Later this year, I’m finally taking some time off with the family, a real vacation. That’ll include a week over in Maui, where I haven’t been back to for about 15 years. That also means finding a place to stay.
I left it to my wife to figure it out, and she went out and came up with a few places after searching. One seemed perfect — its own jacuzzi, on the beach, plenty of room for us all.
She called me in to take a look, and all my search spam radar detectors started firing up. What’s with this multi-hyphenated domain? What’s with this keyword stuffing? How come a search on the name of this place is bringing me up over 500 pages all on different domains?
It’s hard when you’re in search marketing not to see all that stuff. I’ve described it to some people like that scene in the Matrix, when Cypher is staring at those three monitors with streaming code that looks like nothing. He tells Nero:
I don’t even see the code anymore; all I see now is blonde, brunette, redhead
When I do a search, it’s hard to look at just the content I’m being shown. All I see is seo, seo, seo.
My wife used the “availability checker” for the house, only to discover that just sent an email off to someplace that never emailed back. Disgusted, she handed things over to me to continue.
I did a fresh search, then decided to follow up with one of the top sites listed that seemed fairly legit. I mentioned those 500 pages before. Clearly if you have a vacation home in Hawaii (and probably anywhere), you end up with multiple people trying to get you renters.
What I was after was a primary rental agency or property management firm. For example, I’m used to renting vacation houses in Newport Beach. Each house will have one primary rental agency that handles it (and if you’re looking for houses there, by the way, try Burr White, Cannery Rentals and Balboa Newport Reality as good starting places). I wanted the primary agency for this house, rather than some go between.
I ended up at Hawaiian Beach Rentals, here. I have no idea if they are the primary property management agency or not. But the site was informative, plus I actually liked that they had a local 808 number shown rather than a 800 number. The houses were well described, and the guest comments section had remarks that didn’t look faked. From an SEO perspective, I was pleased not to end up at a place with a billion hyphens in the domain name. Sure, I held my nose a bit at how every page listed every place you could think of in Hawaii as links. Goodness knows, I’d seen much worse — plus at least those links lead to actual listings. Don’t hurt them, Matt.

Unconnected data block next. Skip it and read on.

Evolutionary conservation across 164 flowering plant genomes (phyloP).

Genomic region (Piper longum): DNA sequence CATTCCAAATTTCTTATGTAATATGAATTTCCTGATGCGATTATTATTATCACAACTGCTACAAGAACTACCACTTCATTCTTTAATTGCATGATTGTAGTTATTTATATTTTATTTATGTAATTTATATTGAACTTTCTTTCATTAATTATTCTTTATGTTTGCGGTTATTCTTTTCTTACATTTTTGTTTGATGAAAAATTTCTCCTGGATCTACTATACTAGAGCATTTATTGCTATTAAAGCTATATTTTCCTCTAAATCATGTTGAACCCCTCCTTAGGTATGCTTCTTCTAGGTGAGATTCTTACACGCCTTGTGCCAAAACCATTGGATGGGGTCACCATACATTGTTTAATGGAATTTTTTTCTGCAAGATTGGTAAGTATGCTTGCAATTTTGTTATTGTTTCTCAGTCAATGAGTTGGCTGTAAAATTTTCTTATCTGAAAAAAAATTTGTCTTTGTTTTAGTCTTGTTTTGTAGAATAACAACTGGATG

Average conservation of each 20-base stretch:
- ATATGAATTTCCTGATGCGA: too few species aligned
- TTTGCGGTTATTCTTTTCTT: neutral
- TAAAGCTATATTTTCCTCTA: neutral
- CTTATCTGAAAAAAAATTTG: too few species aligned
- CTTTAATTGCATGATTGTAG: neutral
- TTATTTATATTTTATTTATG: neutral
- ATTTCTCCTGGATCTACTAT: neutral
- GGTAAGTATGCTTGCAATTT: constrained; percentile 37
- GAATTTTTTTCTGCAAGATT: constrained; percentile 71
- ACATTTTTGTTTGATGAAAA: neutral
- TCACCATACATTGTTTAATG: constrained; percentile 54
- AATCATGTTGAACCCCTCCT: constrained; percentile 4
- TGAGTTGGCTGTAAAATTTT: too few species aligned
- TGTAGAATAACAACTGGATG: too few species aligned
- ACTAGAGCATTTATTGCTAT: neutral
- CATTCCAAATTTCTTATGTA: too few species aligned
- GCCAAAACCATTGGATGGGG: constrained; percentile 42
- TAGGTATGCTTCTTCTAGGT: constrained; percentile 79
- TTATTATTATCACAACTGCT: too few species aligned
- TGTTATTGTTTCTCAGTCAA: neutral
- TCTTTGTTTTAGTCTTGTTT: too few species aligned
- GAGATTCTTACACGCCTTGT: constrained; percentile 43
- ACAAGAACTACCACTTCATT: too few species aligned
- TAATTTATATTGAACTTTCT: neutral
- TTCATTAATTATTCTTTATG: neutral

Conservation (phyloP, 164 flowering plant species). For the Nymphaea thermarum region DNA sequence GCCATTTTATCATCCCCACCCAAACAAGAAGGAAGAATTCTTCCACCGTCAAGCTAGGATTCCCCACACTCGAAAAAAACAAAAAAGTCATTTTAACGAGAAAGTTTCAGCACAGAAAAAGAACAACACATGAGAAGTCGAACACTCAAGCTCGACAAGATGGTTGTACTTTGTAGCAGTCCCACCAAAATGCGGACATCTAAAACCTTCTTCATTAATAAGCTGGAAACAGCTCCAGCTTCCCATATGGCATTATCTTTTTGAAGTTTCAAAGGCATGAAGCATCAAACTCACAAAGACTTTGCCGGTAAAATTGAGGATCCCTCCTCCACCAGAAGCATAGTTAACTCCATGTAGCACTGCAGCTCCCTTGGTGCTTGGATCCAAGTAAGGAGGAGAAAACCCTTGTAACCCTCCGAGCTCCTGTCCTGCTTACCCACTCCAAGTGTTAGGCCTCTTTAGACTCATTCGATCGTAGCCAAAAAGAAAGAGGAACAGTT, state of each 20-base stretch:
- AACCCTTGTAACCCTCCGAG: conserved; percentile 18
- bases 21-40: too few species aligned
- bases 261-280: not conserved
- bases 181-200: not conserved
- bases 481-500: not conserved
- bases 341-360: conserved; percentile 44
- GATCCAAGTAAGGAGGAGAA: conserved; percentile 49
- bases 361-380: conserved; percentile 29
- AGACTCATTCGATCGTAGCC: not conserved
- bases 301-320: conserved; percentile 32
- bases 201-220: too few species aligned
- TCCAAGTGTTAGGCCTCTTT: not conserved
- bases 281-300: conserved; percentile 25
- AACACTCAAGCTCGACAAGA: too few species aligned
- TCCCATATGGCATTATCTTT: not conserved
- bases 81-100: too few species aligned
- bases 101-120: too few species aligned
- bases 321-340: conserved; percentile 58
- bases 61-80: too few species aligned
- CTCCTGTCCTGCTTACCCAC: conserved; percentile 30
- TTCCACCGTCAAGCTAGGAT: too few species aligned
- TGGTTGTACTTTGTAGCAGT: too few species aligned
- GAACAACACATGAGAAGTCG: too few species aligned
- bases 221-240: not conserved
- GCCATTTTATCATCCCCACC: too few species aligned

Even better, when I contacted them, I got an email back within about fifteen minutes about the house. Sadly, it was already booked. They recommended another one, but we didn’t really like it. So I started plowing through the listings for Maui, as you’ll see here.
Ugh. Eight pages of listings, 15 listings per page and no way to narrow down to what I wanted. Still, I carried on, finding a few things and firing off an email about them. While I waited for a reply, I went back to basics, more out of curiosity than anything else. What would Maui vacation rentals bring up on Google?
As it turned out, Hawaiian Beach Rentals was number three, which I took as a good sign. I popped open tabs to check out the other listings and was instantly impressed with Vamoose. Wow, exactly what I needed. You could drill down to anything.
Check it out. Here are (1) three bedroom (2) houses (3) with pools (4) on the beach (5) on Maui. Amazing, narrowed to five criteria.
Well, amazing not. The first three listings were all sponsored and none of them on the beach. Below that were other results, some of which were matches but plenty that weren’t.
Vamoose is definitely something I’ll keep in mind for the future, but it’s not the perfection I’d hoped for. Meanwhile, my search marketing reflexes kicked in, making me both annoyed by and admiring of how AdSense units had been worked into the listings, so that you might mistakenly click on them thinking they were real “listings.”
I know, there are probably better places for me to seek vacation rentals, specialty search engines that might do what I hoped Vamoose should do. Hey, feel free to note them below. But to cap off my post today, one last thing, this time on TripAdvisor.
I’ve known the site for ages. I like it as a way to see what others might think about a particular hotel. And I just went over to check out hotels for when I go out to Las Vegas in November (ended up at New York New York, by the way). But after searching for Las Vegas Hotels, does TripAdvisor really need to give me a domain like this:
Honestly, I had to laugh. What, two hyphens aren’t enough — you had to do subdomains as well? I suppose I can be thankful that the page for New York New York wasn’t: